A display of different food items in market.

The Agriculture and Food Authority (AFA) has announced that starting 01 July 2024, a new levy will be imposed on all food crop imports and exports that will apply to a wide array of food crops including cereals, legumes, roots, and tuber crops, specifically sweet potatoes, cassava, beans, cowpeas, peas, soya beans, rice, oats, maize, barley, wheat, and sorghum. 

This development is part of the Crops (Food Crops) Regulations 2019, which were gazetted on 31 December 2019. The regulations were formulated in collaboration with the Ministry of Agriculture and Livestock Development and various stakeholders to enhance the promotion, development, and regulation of the production, processing, and trade of scheduled food crops.

Importing cereals and legumes, the levy will be 2% of the customs value, while exporters will be required to pay 0.3%. Importers of roots and tubers will pay 1% of the customs value, with a similar 0.3% levy on exports. The regulations stipulate that the levy will be calculated based on the food crops’ free-on-board (FOB) value. Payment must be made at the point of entry or exit and completed by the tenth day of the following month. The payment can be made directly to the Authority or through an appointed agent. Failure to comply with these payment deadlines will result in significant penalties. Delinquent payers will incur an interest charge of 25% on the outstanding amount plus a compound interest of 12%.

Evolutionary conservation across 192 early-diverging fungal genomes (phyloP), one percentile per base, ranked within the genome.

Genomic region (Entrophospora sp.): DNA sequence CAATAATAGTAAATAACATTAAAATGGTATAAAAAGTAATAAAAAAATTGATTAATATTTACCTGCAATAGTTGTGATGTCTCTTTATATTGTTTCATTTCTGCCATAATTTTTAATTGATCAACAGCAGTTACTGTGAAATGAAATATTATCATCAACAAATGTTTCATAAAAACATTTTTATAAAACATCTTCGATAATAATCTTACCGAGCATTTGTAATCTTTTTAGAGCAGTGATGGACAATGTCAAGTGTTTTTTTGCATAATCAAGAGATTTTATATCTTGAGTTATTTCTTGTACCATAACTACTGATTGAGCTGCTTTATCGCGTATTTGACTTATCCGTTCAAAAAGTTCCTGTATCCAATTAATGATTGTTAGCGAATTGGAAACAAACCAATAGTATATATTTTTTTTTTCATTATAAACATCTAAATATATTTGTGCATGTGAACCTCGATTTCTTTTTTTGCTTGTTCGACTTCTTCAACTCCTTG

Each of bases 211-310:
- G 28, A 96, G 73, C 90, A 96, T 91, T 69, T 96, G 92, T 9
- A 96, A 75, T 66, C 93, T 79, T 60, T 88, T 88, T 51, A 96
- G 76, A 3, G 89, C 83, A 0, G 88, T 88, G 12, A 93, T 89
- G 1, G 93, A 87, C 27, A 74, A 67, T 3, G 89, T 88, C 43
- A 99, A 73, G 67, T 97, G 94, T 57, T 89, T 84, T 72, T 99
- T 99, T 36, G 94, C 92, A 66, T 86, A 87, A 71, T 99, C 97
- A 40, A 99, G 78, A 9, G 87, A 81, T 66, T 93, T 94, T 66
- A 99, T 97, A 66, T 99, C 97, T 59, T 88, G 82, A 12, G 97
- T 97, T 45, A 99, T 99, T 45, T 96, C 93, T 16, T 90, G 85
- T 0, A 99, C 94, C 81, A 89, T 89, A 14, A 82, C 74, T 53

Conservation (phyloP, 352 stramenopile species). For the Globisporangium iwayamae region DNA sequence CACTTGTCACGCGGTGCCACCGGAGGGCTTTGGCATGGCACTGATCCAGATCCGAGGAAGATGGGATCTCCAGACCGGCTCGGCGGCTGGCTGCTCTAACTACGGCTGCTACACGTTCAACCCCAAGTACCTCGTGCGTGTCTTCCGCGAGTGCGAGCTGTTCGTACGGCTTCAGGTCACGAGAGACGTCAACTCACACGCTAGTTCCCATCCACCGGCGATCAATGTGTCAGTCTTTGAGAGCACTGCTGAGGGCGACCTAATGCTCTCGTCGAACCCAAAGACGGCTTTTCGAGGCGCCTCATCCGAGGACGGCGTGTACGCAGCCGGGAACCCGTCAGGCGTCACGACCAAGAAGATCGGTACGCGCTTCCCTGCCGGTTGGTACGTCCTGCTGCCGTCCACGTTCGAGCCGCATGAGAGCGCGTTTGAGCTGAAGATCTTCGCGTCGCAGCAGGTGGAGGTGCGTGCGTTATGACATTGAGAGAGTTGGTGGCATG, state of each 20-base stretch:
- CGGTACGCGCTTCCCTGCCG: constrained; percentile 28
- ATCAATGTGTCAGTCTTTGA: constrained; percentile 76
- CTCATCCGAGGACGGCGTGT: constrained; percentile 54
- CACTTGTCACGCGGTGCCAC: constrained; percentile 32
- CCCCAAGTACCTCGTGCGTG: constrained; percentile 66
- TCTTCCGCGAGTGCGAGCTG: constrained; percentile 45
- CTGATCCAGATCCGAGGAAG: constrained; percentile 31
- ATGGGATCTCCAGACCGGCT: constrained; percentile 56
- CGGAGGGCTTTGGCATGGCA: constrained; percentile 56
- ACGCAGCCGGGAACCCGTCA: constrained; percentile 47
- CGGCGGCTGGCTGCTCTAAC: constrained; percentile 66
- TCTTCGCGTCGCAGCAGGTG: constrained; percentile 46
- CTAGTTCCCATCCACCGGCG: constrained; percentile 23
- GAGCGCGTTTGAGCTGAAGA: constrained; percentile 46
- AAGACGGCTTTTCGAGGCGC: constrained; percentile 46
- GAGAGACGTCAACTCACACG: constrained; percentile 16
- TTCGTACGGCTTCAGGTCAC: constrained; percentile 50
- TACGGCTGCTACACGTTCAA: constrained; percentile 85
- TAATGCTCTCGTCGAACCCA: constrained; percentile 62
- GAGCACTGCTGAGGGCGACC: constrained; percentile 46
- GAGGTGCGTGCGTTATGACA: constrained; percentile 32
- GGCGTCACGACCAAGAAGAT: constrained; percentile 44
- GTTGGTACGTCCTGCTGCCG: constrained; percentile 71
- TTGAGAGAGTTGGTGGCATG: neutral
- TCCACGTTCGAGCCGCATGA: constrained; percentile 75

The funds collected from this levy will be used for the operation of the AFA, the development of the food crops subsector, and other purposes as approved by the AFA. This initiative aims to bolster the agricultural sector by ensuring that adequate resources are available for it is sustainable development.

AFA has urged all food crop importers and exporters to take note of this new development and prepare to comply with the upcoming regulations. This proactive measure is seen as a critical step in enhancing the efficiency and regulation of Kenya’s food crop market, ultimately contributing to the nation’s agricultural growth.